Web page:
Address by the Burgomaster of the municipality Overbetuwe,
Mr. Drs. A.S.F. van Asseldonk
at the Commemoration of the contribution of the 1st Polish Independent Parachute Brigade to Operation Market Garden, 72 years ago

Driel, 17 September 2016

Dear veterans,
your excellencies,
ladies and gentlemen
On behalf of Overbetuwe, I extend a warm welcome to you all.
It is an honour and a privilege to have you here for this commemoration.
Please allow me to continue in Dutch.

Ladies and gentlemen,
Ten years ago on May 31 2006, the reigning queen, Queen Beatrix, confirmed that the 6th Polish Airborne Brigade Military had been awarded the Order of William, the oldest and highest honour of the Kingdom of the Netherlands. This brigade continues the tradition of the 1st Polish Independent Parachute Brigade. The Queen also awarded Major General Stanisław Sosabowski the Bronze Lion posthumously, which was accepted by his grandsons.

This special ceremony, which took place at the Binnenhof in The Hague, the seat of the Dutch government, meant the reinstatement of honour for the brigade and the general. It was also the beginning of a greater focus on the Polish contribution to the liberation of Europe, particularly the Netherlands, and the suffering the Poles endured during the Second World War.

The latter, especially, has been largely ignored in the past. I’m not just talking about what Poland had to endure as a country, but also what the Polish people themselves suffered in that period. From the invasion of Nazi Germany, participation in the liberation of Europe, and the uprising in Warsaw, to the difficult, in most cases impossible, return to Poland. Hence, the three Polish veterans that are here with us today each have their own very
personal story.

One of these stories is now featured in the Airborne Museum in Oosterbeek. It’s about Jozef Wjciechowski, who is present today, and his wife Emilia. The exhibition “Going Home: Jozef and Emilia” tells how they met in an internment camp in Siberia in 1941, and how, thereafter, each independently sought a new home and a reunion with each other. A journey that took them via Kazakhstan, Iran, Iraq, Palestine, Egypt and South Africa to the UK, where they were first reunited in 1944.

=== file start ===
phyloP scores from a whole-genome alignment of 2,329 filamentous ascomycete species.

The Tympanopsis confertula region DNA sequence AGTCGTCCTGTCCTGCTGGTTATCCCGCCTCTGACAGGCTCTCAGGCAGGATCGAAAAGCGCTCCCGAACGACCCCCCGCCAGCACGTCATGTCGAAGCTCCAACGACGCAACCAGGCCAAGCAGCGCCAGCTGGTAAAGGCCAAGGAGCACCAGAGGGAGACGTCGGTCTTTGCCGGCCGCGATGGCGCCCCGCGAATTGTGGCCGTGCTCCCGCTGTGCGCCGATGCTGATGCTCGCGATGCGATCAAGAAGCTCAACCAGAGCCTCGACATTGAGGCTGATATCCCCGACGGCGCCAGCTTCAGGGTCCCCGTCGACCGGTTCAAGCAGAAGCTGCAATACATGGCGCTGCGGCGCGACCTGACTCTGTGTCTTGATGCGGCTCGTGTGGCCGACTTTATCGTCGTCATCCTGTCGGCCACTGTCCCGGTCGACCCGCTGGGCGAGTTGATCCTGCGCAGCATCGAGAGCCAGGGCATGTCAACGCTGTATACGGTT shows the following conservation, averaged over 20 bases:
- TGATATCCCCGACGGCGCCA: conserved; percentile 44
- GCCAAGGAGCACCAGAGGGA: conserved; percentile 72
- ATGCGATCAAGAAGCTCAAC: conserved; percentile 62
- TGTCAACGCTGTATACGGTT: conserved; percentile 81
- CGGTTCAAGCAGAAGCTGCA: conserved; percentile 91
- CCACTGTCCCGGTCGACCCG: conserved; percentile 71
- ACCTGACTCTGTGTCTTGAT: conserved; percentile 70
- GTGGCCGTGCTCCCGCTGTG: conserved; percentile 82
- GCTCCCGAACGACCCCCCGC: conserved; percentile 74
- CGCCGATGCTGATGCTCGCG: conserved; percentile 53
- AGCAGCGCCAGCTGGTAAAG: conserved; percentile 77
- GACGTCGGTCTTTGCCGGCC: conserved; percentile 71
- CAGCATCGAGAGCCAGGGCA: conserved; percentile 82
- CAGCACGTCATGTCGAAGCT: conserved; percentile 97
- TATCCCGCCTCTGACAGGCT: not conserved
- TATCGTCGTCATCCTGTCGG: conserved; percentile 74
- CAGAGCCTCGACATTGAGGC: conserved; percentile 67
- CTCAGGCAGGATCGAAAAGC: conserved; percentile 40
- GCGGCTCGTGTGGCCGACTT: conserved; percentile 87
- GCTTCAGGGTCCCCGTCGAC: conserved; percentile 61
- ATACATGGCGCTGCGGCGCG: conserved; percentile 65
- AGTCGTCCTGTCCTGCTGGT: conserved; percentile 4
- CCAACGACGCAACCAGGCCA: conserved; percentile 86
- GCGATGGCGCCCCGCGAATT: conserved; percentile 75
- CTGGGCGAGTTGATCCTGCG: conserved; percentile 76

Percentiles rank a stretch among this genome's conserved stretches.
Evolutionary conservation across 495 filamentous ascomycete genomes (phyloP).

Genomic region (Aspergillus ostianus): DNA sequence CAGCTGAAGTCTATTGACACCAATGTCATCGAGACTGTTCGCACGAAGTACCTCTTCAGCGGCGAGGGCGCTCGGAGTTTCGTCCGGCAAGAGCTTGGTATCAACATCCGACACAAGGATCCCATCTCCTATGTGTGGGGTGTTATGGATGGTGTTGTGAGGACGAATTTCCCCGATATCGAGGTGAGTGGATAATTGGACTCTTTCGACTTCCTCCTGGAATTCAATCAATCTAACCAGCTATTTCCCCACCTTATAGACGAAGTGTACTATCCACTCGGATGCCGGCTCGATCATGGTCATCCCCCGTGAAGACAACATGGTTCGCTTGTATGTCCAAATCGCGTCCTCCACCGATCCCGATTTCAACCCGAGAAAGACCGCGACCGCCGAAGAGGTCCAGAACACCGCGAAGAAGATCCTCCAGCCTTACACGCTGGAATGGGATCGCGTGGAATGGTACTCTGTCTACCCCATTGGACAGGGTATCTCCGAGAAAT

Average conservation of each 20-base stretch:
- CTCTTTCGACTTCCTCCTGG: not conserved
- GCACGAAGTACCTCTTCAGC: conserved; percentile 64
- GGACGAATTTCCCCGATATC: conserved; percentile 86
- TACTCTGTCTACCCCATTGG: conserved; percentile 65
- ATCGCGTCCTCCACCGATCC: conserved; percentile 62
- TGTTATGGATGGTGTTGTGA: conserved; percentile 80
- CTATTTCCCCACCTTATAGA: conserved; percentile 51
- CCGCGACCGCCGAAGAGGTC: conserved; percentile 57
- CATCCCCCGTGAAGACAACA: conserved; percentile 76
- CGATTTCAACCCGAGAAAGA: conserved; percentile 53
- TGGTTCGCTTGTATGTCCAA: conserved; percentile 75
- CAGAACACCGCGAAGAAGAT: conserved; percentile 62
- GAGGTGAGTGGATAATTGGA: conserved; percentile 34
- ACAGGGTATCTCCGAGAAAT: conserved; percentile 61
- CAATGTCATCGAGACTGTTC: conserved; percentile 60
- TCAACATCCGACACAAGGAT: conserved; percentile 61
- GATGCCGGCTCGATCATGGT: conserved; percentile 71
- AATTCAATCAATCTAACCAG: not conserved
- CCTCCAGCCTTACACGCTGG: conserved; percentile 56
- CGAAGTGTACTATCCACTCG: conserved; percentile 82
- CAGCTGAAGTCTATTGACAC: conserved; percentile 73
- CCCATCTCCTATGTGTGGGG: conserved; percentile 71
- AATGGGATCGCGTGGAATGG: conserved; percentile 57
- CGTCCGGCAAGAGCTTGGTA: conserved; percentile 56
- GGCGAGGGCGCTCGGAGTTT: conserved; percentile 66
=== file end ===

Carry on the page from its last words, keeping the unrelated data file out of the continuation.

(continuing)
By that time, they had travelled separately thousands of miles on foot, by train, by boat and on the back of trucks. Sometimes they were travelling in the same places and countries where the other had been or would be. In March 1942, Jozef enlisted in the Polish Army and helped with the construction of a refugee camp in Tehran. On 17 October 1942, he saw in a Polish newspaper in Scotland, Emilia’s name on a list of those at that same refugee camp in Tehran. He wrote her a letter, which followed Emilia across the Middle East, and Africa to the UK.

While Jozef trained in Scotland in 1943 with the 1st Polish Independent Parachute Brigade, Emilia joined a support unit; the Women’s Auxiliary Air Force in South Africa. In March 1943, she arrived in the town of Redcar in the Northeast of England. Only then did Emilia receive the letter and could write back to Jozef. In the summer of 1944, Jozef visited Emilia at the Hucknall Airfield. This was the first time they had seen each other since Siberia. At the end of his visit, Jozef received from Emilia a photo of her with this handwritten text:

“to my Joe, from Mila”

Shortly thereafter, the brigade took part in Operation Market Garden and the unit was dropped above Driel on 21 September 1944. Later that year, Jozef returned to the UK before being stationed in Germany as part of the occupying forces in May 1945. After returning again to the UK, he married Emilia in Lincoln a year later in 1947. They then moved to Bradford where they had two children. Sadly, Emilia passed away on 26 September 2009.

The personal story of Jozef Wjciechowski would probably have remained unknown to the general public if it weren’t for the reinstatement of honour of the Polish brigade. For me Jozef and Emilia’s story is symbolic of what our Poles have endured. We are still deeply grateful for their sacrifices and for their contribution to our freedom. We will never forget.

The story of Jozef and Emilia also shows similarities with what we see happening around us in the world today.

The invasion of Poland by Nazi Germany in 1939, triggered a large influx of refugees. This is similar to what is now taking place in Europe, with refugees from the Middle East, Africa and Asia. The question remains to be seen whether these people will ever be reunited with their loved ones as Jozef and Emilia were. And so it is that after every war, conflict or crisis situation, wherever it may take place in the world, thousands of lives are affected, and there is much personal suffering. Many stories remain untold while others are recorded, such as that of Jozef and Emilia. Not only did they find each other in the British town of Hucknall in 1944, but they also found a new home.

A home that I wish for everyone, including the many thousands of people who are still on the way, and perhaps will be for many years to come. I hope that they can find the strength, like Jozef and Emilia did, to stay stronger than the war and keep searching so they will see each other again.